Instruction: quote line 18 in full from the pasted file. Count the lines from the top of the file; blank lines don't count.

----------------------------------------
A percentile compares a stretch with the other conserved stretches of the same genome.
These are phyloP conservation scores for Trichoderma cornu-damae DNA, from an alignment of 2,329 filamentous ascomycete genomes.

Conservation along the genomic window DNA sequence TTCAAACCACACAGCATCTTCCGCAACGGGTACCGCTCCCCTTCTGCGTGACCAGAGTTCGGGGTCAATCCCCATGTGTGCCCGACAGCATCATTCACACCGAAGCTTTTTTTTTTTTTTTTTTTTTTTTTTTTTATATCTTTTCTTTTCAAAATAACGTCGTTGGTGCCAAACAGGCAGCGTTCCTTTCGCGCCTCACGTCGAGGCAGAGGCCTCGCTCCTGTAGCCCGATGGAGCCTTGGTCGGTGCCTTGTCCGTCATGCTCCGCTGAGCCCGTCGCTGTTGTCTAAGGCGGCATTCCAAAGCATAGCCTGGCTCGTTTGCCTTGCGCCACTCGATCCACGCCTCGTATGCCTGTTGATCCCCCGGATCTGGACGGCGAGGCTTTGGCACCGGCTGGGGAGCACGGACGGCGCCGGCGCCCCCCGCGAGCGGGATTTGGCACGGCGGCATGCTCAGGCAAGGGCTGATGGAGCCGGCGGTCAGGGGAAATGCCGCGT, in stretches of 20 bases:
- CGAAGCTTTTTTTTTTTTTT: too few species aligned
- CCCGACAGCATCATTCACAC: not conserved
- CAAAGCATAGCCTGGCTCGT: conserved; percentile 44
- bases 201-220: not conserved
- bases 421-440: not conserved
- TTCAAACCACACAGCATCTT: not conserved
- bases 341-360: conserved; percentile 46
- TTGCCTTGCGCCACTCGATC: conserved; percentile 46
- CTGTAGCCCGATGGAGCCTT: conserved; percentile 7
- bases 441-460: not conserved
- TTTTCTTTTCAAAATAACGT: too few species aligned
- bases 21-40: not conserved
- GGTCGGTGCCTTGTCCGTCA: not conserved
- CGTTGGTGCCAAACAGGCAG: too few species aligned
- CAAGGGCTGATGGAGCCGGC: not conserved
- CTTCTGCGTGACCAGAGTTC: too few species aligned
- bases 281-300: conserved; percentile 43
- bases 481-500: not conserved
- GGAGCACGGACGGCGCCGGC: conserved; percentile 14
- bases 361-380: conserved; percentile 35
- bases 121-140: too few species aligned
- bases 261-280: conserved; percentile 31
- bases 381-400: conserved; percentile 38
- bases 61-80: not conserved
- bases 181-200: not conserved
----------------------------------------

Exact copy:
- CAAGGGCTGATGGAGCCGGC: not conserved